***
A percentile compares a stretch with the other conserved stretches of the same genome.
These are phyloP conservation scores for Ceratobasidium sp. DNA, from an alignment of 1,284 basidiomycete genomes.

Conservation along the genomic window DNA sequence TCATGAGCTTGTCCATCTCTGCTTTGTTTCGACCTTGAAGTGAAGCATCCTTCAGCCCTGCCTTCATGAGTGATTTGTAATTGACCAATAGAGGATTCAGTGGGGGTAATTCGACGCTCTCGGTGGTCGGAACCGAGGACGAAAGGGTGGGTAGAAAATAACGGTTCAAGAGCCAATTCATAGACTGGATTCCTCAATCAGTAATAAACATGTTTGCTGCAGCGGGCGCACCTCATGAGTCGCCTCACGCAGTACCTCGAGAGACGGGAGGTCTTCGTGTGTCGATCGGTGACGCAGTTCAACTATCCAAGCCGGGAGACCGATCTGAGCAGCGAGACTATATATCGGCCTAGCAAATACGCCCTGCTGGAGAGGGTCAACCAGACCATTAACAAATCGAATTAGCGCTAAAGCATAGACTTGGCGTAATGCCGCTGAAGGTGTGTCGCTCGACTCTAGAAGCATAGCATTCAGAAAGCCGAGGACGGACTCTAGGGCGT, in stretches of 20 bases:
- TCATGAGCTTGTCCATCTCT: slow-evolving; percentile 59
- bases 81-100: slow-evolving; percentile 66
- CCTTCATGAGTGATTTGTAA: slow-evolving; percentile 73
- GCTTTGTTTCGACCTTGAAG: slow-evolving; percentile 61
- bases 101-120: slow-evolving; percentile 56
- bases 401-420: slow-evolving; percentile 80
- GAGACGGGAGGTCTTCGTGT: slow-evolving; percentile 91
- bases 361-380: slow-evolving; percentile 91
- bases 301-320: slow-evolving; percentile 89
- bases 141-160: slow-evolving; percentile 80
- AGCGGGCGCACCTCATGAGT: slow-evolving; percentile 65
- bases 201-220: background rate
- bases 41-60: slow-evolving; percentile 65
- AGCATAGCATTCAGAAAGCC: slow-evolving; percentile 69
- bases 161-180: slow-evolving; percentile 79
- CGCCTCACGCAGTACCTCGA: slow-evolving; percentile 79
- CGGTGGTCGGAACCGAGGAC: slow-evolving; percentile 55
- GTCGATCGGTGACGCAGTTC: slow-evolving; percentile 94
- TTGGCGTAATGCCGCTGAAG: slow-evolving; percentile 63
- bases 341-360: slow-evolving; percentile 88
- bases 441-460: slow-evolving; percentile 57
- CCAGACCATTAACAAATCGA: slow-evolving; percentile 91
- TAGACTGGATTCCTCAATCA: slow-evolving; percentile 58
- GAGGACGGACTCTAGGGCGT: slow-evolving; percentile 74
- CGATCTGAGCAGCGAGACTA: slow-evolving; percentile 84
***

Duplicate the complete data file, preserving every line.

A percentile compares a stretch with the other conserved stretches of the same genome.
These are phyloP conservation scores for Ceratobasidium sp. DNA, from an alignment of 1,284 basidiomycete genomes.

Conservation along the genomic window DNA sequence TCATGAGCTTGTCCATCTCTGCTTTGTTTCGACCTTGAAGTGAAGCATCCTTCAGCCCTGCCTTCATGAGTGATTTGTAATTGACCAATAGAGGATTCAGTGGGGGTAATTCGACGCTCTCGGTGGTCGGAACCGAGGACGAAAGGGTGGGTAGAAAATAACGGTTCAAGAGCCAATTCATAGACTGGATTCCTCAATCAGTAATAAACATGTTTGCTGCAGCGGGCGCACCTCATGAGTCGCCTCACGCAGTACCTCGAGAGACGGGAGGTCTTCGTGTGTCGATCGGTGACGCAGTTCAACTATCCAAGCCGGGAGACCGATCTGAGCAGCGAGACTATATATCGGCCTAGCAAATACGCCCTGCTGGAGAGGGTCAACCAGACCATTAACAAATCGAATTAGCGCTAAAGCATAGACTTGGCGTAATGCCGCTGAAGGTGTGTCGCTCGACTCTAGAAGCATAGCATTCAGAAAGCCGAGGACGGACTCTAGGGCGT, in stretches of 20 bases:
- TCATGAGCTTGTCCATCTCT: slow-evolving; percentile 59
- bases 81-100: slow-evolving; percentile 66
- CCTTCATGAGTGATTTGTAA: slow-evolving; percentile 73
- GCTTTGTTTCGACCTTGAAG: slow-evolving; percentile 61
- bases 101-120: slow-evolving; percentile 56
- bases 401-420: slow-evolving; percentile 80
- GAGACGGGAGGTCTTCGTGT: slow-evolving; percentile 91
- bases 361-380: slow-evolving; percentile 91
- bases 301-320: slow-evolving; percentile 89
- bases 141-160: slow-evolving; percentile 80
- AGCGGGCGCACCTCATGAGT: slow-evolving; percentile 65
- bases 201-220: background rate
- bases 41-60: slow-evolving; percentile 65
- AGCATAGCATTCAGAAAGCC: slow-evolving; percentile 69
- bases 161-180: slow-evolving; percentile 79
- CGCCTCACGCAGTACCTCGA: slow-evolving; percentile 79
- CGGTGGTCGGAACCGAGGAC: slow-evolving; percentile 55
- GTCGATCGGTGACGCAGTTC: slow-evolving; percentile 94
- TTGGCGTAATGCCGCTGAAG: slow-evolving; percentile 63
- bases 341-360: slow-evolving; percentile 88
- bases 441-460: slow-evolving; percentile 57
- CCAGACCATTAACAAATCGA: slow-evolving; percentile 91
- TAGACTGGATTCCTCAATCA: slow-evolving; percentile 58
- GAGGACGGACTCTAGGGCGT: slow-evolving; percentile 74
- CGATCTGAGCAGCGAGACTA: slow-evolving; percentile 84